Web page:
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spam

A purported mailing list broker is marketing a list of users of money laundering, etc. risk management software. There are clear security implications for officers in sensitive functions, if the list is what it claims to be and money laundering risk officers, etc. should therefore be aware that information relating to them and their employers and suppliers is being indiscriminately touted for sale.

On several occasions recently, our filters have picked up e-mail from a company promoting itself as "5mins" and, as is common, offering directory services. But this one is a little different. No matter what, the target is in a lose-lose situation, which is odd because on so many levels, the mail appears to be acting both properly and legally. But there is just enough that isn't right to raise suspicions - and the UK's Information Commissioner's Office, which is responsible for the implementation of the new GPDR regime and is already having a hard time handling the scaremongering that's almost as bad as Y2K.

Editorial Staff
Publication: 

We love, really love, the most ludicrous spam-scams we can find and this one is an absolute classic of its type.

Editorial Staff
BIScom Subsection: 

A form of scam spam has come to our notice this morning. It is unusually convincing and clever.

It purports to come from Scotia Bank's secure e-mail service but, obviously, it does not.

Details below.

Editorial Staff
Publication: 

I don't have a Facebook account, or at least I wouldn't have one if Facebook didn't adopt a fascist approach to me and my data and refuse to let me close the one I stupidly opened several years ago.

But they won't leave me alone, says Nigel Morris-Cotterill

Nigel Morris-Co...
Publication: 

There's a whole industry, across the world, that charges fees for doing things you can easily do for free and which give you the impression, whilst not actually saying so, that you need their services to obtain your rights. One is the domain name registration scam, that appears in several variants.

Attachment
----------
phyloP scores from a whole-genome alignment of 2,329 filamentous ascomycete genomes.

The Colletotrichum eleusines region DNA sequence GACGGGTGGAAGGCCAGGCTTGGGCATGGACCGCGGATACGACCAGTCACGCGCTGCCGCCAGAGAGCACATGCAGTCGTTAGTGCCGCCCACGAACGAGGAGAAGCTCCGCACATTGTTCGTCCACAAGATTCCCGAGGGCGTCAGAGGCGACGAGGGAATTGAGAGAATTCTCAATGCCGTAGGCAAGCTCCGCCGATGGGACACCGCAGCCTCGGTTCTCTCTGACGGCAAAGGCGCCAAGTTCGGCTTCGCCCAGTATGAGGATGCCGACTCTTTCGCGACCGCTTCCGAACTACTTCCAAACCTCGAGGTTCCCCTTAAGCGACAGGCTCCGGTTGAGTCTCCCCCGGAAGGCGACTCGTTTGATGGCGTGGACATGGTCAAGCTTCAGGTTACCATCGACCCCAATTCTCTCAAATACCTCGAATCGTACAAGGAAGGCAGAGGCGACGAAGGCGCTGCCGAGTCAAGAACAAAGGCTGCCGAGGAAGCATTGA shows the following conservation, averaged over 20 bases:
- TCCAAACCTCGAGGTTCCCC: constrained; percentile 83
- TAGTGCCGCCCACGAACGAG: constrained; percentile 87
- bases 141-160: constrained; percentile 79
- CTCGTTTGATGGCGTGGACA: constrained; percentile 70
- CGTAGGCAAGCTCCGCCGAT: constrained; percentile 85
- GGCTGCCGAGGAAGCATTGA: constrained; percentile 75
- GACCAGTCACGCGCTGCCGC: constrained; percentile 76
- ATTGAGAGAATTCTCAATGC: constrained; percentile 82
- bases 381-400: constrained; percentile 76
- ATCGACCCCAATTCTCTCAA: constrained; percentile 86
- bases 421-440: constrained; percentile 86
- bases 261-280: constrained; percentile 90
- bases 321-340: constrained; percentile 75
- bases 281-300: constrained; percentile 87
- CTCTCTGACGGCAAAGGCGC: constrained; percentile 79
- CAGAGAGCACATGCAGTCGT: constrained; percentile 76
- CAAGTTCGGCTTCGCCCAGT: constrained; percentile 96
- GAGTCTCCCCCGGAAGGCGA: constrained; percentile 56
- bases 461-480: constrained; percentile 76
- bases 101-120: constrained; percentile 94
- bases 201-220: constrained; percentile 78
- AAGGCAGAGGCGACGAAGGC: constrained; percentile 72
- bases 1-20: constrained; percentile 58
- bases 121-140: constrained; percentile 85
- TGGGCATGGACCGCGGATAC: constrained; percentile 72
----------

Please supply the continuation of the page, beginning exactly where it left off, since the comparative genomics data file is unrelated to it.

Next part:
Here's today's.

Editorial Staff
Publication: 

In recent weeks, we've seen a significant number of spam-scams from a domain that is remarkably similar to an official UK government domain, showing that registrars and hosts are failing to identify obviously fraudulent customers. The fraudulent domain name is close enough to the real thing to fool many targets.

Editorial Staff
Publication: 

There's rarely anything new in Spam Scams but the letter that purports to come from "Investigation and Enforcement Services" and carries a (not exactly correct) UK Government Copyright Notice is novel. Read the full mail below.

Editorial Staff
Publication: 

In the past few hours, a high-volume phishing scam, purporting to be from Bank Negara Malaysia, has hit inboxes. That is it a scam is without doubt: the outgoing addresses are all, in common with many such scams, .edu addresses. They contain a PDF file, BNM.pdf, as an attachment which does not trigger anti-virus warnings when it is delivered to inboxes.

Editorial Staff
BIScom Subsection: 

Fraudsters rely on illusion. They depend on showing you something so that you do not recognise a truth that they want to obscure.

Many fraudsters are clever, many are well prepared, but the vast majority are opportunists ..

CoNet Administrator
Publication: 
Editorial Staff

If it's got lies in it, it's a spam and putting an address or unsub link doesn't turn lies into truth. But really, one should be able to trust someone promoting "bible verses," right?

Nope.

 


 

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